Bone Classification – Anatomy and Physiology

Bone Classification 

The 206 bones that compose the adult skeleton are divided into five categories based on their shapes. Like other structure/function relationships in the body, their shapes and their functions are related such that each categorical shape of bone has a distinct function.

This illustration shows an anterior view of a human skeleton with call outs of five bones. The first call out is the sternum, or breast bone, which lies along the midline of the thorax. The sternum is the bone to which the ribs connect at the front of the body. It is classified as a flat bone and appears somewhat like a tie, with an enlarged upper section and a thin, tapering, lower section. The next callout is the right femur, which is the thigh bone. The inferior end of the femur is broad where it connects to the knee while the superior edge is ball-shaped where it attaches to the hip socket. The femur is an example of a long bone. The next callout is of the patella or kneecap. It is a small, wedge-shaped bone that sits on the anterior side of the knee. The kneecap is an example of a sesamoid bone. The next callout is a dorsal view of the right foot. The lateral, intermediate and medial cuneiform bones are small, square-shaped bones of the top of the foot. These bones lie between the proximal edge of the toe bones and the inferior edge of the shin bones. The lateral cuneiform is proximal to the fourth toe while the medial cuneiform is proximal to the great toe. The intermediate cuneiform lies between the lateral and medial cuneiform. These bones are examples of short bones. The fifth callout shows a superior view of one of the lumbar vertebrae. The vertebra has a kidney-shaped body connected to a triangle of bone that projects above the body of the vertebra. Two spines project off of the triangle at approximately 45 degree angles. The vertebrae are examples of irregular bones.
Classifications of Bones: Bones are classified according to their shape.

Long Bones

long bone is one that is cylindrical in shape, being longer than it is wide. Keep in mind, however, that the term describes the shape of a bone, not its size. Long bones are found in the upper limbs (humerus, ulna, radius) and lower limbs (femur, tibia, fibula), as well as in the hands (metacarpals, phalanges) and feet (metatarsals, phalanges). Long bones function as rigid bars that move when muscles contract.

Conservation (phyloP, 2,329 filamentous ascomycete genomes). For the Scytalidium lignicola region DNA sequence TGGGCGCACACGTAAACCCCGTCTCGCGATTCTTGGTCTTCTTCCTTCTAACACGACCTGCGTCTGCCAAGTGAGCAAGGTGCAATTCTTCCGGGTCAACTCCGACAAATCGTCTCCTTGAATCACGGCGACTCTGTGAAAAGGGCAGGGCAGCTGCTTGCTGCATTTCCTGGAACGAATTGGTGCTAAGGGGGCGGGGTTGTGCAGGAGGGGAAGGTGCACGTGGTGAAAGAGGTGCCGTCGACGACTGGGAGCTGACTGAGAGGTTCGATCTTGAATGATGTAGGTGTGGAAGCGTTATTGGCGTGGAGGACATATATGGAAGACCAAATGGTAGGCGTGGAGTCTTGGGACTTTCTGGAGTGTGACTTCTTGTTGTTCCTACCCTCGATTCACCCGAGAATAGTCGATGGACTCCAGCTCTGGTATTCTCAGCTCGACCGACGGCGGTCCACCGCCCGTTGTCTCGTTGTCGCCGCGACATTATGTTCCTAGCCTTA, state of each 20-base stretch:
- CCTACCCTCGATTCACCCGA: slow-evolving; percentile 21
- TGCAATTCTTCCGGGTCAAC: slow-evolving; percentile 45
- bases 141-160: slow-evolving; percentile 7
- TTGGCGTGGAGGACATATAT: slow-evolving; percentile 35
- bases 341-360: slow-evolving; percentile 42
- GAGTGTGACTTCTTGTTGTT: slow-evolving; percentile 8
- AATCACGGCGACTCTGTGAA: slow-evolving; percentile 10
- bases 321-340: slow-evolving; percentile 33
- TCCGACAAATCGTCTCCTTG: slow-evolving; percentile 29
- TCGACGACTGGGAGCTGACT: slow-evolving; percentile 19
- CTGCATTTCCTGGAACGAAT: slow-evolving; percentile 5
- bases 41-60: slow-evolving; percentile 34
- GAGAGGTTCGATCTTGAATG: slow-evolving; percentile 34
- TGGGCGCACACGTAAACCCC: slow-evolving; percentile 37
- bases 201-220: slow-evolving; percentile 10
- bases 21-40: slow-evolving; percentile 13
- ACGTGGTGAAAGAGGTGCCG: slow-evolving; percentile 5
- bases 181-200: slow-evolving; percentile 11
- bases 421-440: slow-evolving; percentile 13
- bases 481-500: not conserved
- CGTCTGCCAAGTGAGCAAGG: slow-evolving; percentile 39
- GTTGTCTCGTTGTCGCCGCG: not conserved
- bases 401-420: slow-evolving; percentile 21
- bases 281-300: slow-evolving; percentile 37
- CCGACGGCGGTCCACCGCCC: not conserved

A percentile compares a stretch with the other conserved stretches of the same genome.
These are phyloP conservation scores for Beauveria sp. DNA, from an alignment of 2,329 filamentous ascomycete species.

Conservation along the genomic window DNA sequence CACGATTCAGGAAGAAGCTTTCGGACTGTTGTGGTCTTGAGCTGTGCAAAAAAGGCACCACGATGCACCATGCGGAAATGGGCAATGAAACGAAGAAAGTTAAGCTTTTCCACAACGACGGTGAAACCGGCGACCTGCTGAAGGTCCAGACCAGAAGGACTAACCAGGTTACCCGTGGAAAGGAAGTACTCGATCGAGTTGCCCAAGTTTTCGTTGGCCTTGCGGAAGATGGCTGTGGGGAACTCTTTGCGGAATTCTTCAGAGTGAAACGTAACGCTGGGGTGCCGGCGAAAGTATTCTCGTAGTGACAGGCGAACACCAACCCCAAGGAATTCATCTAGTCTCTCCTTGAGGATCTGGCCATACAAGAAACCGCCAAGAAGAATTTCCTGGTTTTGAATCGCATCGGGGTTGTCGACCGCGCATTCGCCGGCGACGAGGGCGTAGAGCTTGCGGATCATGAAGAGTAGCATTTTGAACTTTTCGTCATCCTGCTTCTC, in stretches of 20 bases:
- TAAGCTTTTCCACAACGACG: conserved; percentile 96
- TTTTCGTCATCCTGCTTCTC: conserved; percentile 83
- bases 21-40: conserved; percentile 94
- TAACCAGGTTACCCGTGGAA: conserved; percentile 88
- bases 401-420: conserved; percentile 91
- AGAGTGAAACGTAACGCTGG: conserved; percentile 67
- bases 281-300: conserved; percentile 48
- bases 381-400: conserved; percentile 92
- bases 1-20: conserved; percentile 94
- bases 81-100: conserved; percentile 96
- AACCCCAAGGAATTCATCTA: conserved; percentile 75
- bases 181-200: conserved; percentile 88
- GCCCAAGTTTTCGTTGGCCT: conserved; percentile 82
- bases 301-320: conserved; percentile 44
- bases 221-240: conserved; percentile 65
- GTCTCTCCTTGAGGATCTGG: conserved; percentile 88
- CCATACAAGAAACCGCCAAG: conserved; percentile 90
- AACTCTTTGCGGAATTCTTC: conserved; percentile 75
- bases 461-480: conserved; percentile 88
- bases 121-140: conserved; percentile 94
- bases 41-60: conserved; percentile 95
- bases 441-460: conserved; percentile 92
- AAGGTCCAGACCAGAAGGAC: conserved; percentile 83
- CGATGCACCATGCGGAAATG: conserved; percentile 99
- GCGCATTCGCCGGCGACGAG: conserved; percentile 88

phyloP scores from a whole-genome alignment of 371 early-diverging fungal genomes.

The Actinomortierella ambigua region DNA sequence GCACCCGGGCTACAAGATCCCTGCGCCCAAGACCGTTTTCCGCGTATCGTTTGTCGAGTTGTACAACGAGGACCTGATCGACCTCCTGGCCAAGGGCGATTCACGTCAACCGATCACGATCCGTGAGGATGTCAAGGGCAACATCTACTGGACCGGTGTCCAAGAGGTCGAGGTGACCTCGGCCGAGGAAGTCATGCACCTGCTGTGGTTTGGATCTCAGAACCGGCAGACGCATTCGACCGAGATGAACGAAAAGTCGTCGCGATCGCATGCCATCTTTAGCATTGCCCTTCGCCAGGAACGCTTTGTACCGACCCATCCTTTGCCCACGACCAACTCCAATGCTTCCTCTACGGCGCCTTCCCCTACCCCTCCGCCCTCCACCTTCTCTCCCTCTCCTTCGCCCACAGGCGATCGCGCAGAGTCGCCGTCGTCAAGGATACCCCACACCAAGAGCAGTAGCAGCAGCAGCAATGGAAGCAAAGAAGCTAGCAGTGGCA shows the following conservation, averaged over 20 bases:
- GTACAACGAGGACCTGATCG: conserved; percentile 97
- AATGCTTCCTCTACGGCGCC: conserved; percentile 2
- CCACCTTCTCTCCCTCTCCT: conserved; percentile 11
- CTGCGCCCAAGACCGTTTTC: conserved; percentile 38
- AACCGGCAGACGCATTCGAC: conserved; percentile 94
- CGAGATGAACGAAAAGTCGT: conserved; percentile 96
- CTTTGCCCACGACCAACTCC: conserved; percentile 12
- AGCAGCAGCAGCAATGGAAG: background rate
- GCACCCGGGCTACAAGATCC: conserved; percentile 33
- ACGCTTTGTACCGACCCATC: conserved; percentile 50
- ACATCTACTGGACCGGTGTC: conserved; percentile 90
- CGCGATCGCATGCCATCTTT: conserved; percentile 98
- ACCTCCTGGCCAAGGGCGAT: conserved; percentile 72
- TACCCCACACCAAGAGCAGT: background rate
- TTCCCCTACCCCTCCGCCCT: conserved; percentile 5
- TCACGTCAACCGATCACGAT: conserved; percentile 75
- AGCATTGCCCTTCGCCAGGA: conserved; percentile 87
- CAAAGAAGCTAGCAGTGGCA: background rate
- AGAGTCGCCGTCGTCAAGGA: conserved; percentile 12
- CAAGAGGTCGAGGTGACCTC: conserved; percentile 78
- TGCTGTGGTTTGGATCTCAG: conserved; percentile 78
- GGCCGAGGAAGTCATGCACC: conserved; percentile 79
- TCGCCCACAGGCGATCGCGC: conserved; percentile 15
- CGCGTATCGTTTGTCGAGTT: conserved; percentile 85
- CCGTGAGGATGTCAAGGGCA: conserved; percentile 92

Short Bones

short bone is one that is cube-like in shape, being approximately equal in length, width, and thickness. The only short bones in the human skeleton are in the carpals of the wrists and the tarsals of the ankles. Short bones provide stability and support as well as some limited motion.

Flat Bones

The term flat bone is somewhat of a misnomer because, although a flat bone is typically thin, it is also often curved. Examples include the cranial (skull) bones, the scapulae (shoulder blades), the sternum (breastbone), and the ribs. Flat bones serve as points of attachment for muscles and often protect internal organs.

Irregular Bones

An irregular bone is one that does not have any easily characterized shape and therefore does not fit any other classification. These bones tend to have more complex shapes, like the vertebrae that support the spinal cord and protect it from compressive forces. Many bones of the face, particularly the jaw bones that contain teeth, are classified as irregular bones.

Sesamoid Bones

sesamoid bone is a small, round bone that forms in tendons (sesamo- = “sesame” and -oid = “resembling”). Tendons are a dense connective tissue that connect bones to muscles and sesamoid bones form where a great deal of pressure is generated in a joint. The sesamoid bones protect tendons by helping them overcome excessive forces but also allow tendons and their attached muscles to be more effective. Sesamoid bones vary in number and placement from person to person but are typically found in tendons associated with the feet, hands, and knees. The patellae (singular = patella) are the only sesamoid bones found in common with every person.

Bone Classifications
Bone classificationFeaturesFunction(s)Examples
LongCylinder-like shape, longer than it is wideMovement, supportFemur, tibia, fibula, metatarsals, humerus, ulna, radius, metacarpals, phalanges
ShortCube-like shape, approximately equal in length, width, and thicknessProvide stability, support, while allowing for some motionCarpals, tarsals
FlatThin and curvedPoints of attachment for muscles; protectors of internal organsSternum, ribs, scapulae, cranial bones
IrregularComplex shapeProtect internal organs, movement, supportVertebrae, facial bones
SesamoidSmall and round; embedded in tendonsProtect tendons from excessive forces, allow effective muscle actionPatellae

Bottom Line

Bones can be classified according to their shapes. Long bones, such as the femur, are longer than they are wide. Short bones, such as the carpals, are approximately equal in length, width, and thickness. Flat bones are thin, but are often curved, such as the ribs. Irregular bones such as those of the face have no characteristic shape. Sesamoid bones, such as the patellae, are small and round, and are located in tendons.

Dr Rohit Bhaskar, Physio
Dr Rohit Bhaskar, Physio Dr. Rohit Bhaskar, Physio is Founder of Bhaskar Health and Physiotherapy and is also a consulting physiotherapist. He completed his Graduation in Physiotherapy from Uttar Pradesh University of Medical Sciences. His clinical interests are in Chest Physiotherapy, stroke rehab, parkinson’s and head injury rehab. Bhaskar Health is dedicated to readers, doctors, physiotherapists, nurses, paramedics, pharmacists and other healthcare professionals. Bhaskar Health audience is the reason I feel so passionate about this project, so thanks for reading and sharing Bhaskar Health.

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